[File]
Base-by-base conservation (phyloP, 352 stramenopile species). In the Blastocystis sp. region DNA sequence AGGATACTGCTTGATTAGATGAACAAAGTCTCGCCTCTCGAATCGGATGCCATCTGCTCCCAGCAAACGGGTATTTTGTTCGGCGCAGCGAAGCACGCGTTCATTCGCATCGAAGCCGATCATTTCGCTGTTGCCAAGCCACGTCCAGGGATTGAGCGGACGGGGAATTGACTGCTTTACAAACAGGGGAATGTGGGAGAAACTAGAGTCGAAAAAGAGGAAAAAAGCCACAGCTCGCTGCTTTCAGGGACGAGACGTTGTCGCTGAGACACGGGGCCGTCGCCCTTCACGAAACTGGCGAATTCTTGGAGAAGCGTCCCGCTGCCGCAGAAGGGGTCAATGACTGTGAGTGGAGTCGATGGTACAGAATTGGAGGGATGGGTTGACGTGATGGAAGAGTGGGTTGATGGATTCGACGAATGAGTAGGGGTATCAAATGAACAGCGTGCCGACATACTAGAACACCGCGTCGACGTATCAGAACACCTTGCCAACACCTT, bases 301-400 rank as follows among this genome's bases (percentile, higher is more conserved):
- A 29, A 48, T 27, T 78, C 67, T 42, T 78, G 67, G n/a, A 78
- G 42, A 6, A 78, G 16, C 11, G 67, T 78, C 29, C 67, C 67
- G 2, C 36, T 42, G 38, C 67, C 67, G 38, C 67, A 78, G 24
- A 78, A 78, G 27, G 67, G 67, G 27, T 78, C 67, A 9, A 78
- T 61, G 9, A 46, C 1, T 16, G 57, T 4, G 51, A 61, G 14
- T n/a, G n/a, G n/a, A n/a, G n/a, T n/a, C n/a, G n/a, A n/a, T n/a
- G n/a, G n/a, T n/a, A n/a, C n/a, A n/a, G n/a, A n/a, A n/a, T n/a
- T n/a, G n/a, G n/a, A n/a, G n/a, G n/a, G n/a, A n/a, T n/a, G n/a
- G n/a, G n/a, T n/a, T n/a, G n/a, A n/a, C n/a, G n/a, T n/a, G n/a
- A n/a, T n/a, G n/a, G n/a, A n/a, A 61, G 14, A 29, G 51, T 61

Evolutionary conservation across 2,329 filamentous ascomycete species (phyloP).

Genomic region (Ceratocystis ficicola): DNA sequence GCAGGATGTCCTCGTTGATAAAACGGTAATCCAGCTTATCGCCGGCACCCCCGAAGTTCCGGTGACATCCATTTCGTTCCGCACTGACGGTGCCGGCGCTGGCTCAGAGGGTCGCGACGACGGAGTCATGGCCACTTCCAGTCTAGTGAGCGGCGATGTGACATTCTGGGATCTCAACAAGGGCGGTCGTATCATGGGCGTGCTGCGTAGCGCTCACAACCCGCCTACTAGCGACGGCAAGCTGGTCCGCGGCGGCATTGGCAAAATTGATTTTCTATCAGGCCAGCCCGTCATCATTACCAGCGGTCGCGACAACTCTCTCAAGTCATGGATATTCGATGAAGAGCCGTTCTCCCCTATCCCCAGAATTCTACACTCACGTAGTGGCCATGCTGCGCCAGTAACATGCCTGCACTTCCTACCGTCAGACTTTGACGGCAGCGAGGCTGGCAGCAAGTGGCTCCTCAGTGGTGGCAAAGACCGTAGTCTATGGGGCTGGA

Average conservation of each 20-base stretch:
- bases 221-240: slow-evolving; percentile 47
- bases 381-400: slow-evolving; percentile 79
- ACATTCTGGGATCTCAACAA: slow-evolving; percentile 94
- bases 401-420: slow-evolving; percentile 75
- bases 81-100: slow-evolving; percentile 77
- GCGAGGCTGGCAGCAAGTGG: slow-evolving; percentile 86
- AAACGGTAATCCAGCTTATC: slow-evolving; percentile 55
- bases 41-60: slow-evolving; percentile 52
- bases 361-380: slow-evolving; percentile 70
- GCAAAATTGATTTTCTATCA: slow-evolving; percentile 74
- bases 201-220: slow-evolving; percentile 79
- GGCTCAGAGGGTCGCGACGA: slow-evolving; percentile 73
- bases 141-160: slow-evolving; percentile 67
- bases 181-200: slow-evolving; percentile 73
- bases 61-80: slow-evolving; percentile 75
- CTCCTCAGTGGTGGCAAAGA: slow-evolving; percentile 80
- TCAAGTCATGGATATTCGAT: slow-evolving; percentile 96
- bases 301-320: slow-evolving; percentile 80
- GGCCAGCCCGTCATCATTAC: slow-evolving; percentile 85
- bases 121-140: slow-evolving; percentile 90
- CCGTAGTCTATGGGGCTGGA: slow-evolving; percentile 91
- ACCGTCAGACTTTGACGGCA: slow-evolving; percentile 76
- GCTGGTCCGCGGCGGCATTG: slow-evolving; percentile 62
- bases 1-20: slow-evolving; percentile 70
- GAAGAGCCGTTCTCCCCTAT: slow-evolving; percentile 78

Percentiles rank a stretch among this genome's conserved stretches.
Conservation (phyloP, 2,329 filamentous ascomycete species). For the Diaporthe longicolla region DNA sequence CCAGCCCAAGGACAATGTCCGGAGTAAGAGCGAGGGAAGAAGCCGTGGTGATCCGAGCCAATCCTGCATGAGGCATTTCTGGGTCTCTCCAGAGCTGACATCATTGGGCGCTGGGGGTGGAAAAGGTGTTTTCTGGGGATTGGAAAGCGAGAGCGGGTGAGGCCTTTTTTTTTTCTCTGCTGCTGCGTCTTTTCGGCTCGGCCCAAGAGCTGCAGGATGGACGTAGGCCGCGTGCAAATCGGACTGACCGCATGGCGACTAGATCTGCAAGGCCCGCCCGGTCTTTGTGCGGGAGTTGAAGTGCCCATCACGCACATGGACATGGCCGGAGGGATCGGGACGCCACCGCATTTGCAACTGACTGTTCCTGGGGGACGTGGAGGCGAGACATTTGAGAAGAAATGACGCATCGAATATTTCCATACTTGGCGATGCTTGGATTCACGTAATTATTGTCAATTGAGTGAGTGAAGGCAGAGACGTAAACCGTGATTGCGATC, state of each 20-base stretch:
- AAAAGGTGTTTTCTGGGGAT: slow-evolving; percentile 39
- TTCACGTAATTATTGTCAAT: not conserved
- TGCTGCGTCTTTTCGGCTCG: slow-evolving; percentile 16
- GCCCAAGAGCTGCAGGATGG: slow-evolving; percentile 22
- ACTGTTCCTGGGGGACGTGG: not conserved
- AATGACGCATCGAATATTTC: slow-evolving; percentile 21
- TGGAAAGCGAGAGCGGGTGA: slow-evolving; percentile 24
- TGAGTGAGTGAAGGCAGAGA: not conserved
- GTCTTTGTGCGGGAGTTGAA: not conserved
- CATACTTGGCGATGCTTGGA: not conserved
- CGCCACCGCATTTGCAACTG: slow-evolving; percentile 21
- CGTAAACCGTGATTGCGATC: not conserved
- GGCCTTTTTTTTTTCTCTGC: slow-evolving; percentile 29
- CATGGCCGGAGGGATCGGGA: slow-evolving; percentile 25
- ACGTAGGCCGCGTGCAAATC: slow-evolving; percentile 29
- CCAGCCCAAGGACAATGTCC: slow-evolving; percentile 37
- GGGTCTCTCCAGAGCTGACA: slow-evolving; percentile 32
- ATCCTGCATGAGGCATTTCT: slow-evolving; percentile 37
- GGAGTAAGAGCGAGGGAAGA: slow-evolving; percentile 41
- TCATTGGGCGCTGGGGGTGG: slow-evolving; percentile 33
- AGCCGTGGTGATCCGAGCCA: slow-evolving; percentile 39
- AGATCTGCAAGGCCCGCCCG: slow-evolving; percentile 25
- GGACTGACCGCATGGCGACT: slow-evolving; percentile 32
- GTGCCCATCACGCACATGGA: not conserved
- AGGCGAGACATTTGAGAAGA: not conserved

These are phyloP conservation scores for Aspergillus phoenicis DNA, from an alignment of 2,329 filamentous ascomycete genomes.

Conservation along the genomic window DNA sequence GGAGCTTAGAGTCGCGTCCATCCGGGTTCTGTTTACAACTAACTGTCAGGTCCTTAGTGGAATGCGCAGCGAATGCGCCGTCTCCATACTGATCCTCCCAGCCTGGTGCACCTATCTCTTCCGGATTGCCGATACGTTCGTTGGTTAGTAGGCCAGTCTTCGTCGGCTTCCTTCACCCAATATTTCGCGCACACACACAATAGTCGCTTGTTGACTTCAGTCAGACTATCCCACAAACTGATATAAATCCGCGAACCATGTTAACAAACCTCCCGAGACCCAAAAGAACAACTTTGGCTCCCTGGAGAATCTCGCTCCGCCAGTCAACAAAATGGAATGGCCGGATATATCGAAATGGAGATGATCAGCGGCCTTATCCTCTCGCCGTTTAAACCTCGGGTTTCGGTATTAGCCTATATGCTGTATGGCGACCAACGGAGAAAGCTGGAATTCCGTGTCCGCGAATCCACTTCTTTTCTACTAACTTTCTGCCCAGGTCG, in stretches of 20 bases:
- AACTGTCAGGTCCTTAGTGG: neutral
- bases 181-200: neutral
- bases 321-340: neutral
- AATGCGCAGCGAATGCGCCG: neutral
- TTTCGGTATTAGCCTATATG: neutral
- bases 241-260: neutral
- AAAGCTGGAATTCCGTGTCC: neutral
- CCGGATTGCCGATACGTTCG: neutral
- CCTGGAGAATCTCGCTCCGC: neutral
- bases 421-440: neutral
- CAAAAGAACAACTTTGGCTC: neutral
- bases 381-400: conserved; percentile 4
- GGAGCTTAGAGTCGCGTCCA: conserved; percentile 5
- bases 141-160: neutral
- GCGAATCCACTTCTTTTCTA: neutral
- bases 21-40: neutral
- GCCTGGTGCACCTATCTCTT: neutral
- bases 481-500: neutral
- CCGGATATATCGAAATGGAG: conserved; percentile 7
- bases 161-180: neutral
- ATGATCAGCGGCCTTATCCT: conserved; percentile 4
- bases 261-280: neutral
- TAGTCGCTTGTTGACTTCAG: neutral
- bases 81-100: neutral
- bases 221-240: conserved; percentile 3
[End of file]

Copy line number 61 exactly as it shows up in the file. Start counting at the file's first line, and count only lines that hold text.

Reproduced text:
- TCATTGGGCGCTGGGGGTGG: slow-evolving; percentile 33